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Computational Engineering

The AICES Graduate School focuses on challenging aspects of computational modeling and analysis in the application areas considered: Mathematics, Computer Science, Physics, Mechanical, Electrical, and Civil Engineering, Medicine as well as Georesources and Materials Engineering. This broad spectrum provides fertile ground for targeted research on broadly defined inverse problems.

1. Numerical analysis

Numerical analysis plays a major role at AICES. Focus areas are discretization methods for partial differential equations (PDE) and related fields, such as fast iterative solvers, preconditioning methods, and adaptive methods. Another major research theme is given by discrete and continuous optimization, including research on PDE-constraint optimization, and deterministic global optimization. In the context of control and optimization methods, an important field of research at AICES is model order reduction, such as reduced basis methods for parameterized PDE.

2. Scientific and High-Performance Computing

The emphasis is on the development of algorithms and tools for the whole range of parallel computers, including multicore, accelerated, distributed, and hybrid platforms, as offered by the Rechenzentrum at RWTH and the Jülich Supercomputing Center. On the one hand, AICES provides critical building blocks for large scale simulations: geometric algorithms for data processing and acquisition, algorithmic differentiation, domain-specific compilers, and high-performance linear algebra libraries. On the other hand, AICES focuses on interactive and 3D visualization, computer vision and image synthesis, as well as on programming tools for the generation, analysis, and optimization of parallel codes.

3. Computational Modeling

Modeling provides a mathematical and algorithmic formulation describing a given scientific problem. For complex problems, suitable models often include several submodels that describe aspects of the problem. At AICES, modeling research covers a wide range of techniques, including both discrete methods, like molecular dynamics and quantum mechanics, and continuum methods, like fluid and solid mechanics, thermodynamics and transport problems. These are generally characterized by strong nonlinearities, leading to many challenges, such as non-uniqueness, bifurcation, and instability. Both strong-form and weak-form descriptions are considered. Efficient computational descriptions require different spatial and temporal discretization approaches, based on finite-difference or finite-element schemes. Efficiency can also be increased by using reduced-order models. AICES also applies and refines modeling approaches for surface mechanisms, multi-scale and multi-field problems, constrained problems, inverse problems and optimization problems.

4. Inverse Problems

Inverse problems determine or optimize system inputs and parameters, and other system characteristics using observations of outputs of real systems or the desired specifications of engineered systems. Inverse problems describe many topics, where computational approaches can lead to breakthroughs in design quality, efficiency of operation,and performance of engineered solutions. In this context, numerical simulation no longer replaces the more traditional experimental or analytical methods, but becomes instead a new tool that can discover and identify models for complex phenomena and processes. AICES is advancing computational engineering science in three critical areas of synthesis: model identification supported by model based experimentation, understanding scale interaction and scale integration, and optimal design and operation of engineered systems.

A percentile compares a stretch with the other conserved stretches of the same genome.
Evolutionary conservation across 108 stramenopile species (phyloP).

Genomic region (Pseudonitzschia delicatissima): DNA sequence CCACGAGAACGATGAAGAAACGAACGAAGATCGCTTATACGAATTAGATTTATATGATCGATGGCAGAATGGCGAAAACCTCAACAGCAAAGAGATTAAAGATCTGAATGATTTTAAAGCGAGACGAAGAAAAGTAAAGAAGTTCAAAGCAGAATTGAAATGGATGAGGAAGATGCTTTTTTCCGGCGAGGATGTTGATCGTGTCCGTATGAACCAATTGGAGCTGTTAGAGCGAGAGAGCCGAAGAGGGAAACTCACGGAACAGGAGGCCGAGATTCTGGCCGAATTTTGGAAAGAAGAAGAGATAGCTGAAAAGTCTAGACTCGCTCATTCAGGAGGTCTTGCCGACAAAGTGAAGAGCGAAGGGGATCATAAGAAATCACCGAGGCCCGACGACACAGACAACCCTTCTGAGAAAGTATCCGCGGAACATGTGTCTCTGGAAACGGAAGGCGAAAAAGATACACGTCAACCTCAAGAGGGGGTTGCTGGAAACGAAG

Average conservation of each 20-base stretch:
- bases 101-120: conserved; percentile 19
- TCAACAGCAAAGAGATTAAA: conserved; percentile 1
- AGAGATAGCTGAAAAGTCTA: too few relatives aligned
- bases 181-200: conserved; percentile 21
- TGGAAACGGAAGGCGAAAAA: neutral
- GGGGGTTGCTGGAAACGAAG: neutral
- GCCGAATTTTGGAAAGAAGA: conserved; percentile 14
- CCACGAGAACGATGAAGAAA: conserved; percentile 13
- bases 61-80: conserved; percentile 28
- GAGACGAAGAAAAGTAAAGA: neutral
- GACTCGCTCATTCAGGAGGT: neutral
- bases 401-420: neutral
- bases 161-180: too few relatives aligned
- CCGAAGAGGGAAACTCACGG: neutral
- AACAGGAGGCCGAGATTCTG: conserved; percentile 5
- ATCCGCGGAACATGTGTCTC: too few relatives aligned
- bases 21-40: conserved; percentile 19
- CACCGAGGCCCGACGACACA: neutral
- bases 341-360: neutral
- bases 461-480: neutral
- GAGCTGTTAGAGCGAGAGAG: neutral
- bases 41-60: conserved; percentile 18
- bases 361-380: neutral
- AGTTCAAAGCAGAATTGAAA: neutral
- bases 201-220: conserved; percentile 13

5. Computational Materials Science

Computational materials science models the structure, properties, and behavior of materials. Current work at AICES includes molecular simulations of interfaces and energy-related systems, phase-field modeling of microstructures, multiscale modeling of contact, radiation transport, and group contribution methods. Research at Jülich and Düsseldorf complements work at RWTH, studying biomaterials, structure-property relationships in alloys and magnetic materials, and eigensolvers for density-functional theory. Many problems also require coupling methods to study the full range of material interactions, and close collaboration with experimentalists In addition, since many CMS applications demand significant high-performance computing resources, development of more accurate and efficient algorithms and analysis tools is an active component of CMS research at AICES.

6. Computational Biology

Understanding the cooperation of countless proteins, genes, and other biological entities is crucial for further success in biomedicine. Available data is usually extremely high-dimensional and associated with varying levels of control in biological systems. These problems can be mathematically formulated as inverse problems requiring novel combinations of machine learning, multi-scale modeling, and model order reduction techniques. Examples of current research includes assessing induced pluripotent stem cells by analyzing genome-wide expression patterns (www.pluritest.org), genetic biomarkers for assessing drug action in cancer cell lines, tracking of the dynamics of cellular differentiation or disease propagation, and optimal schemes for insulin dosing. Using a combination of atomistic and coarse-grained modeling, it is possible to explore the relationship between molecular structure and biological processes such as self-assembly and aggregation, which play an important role in many diseases.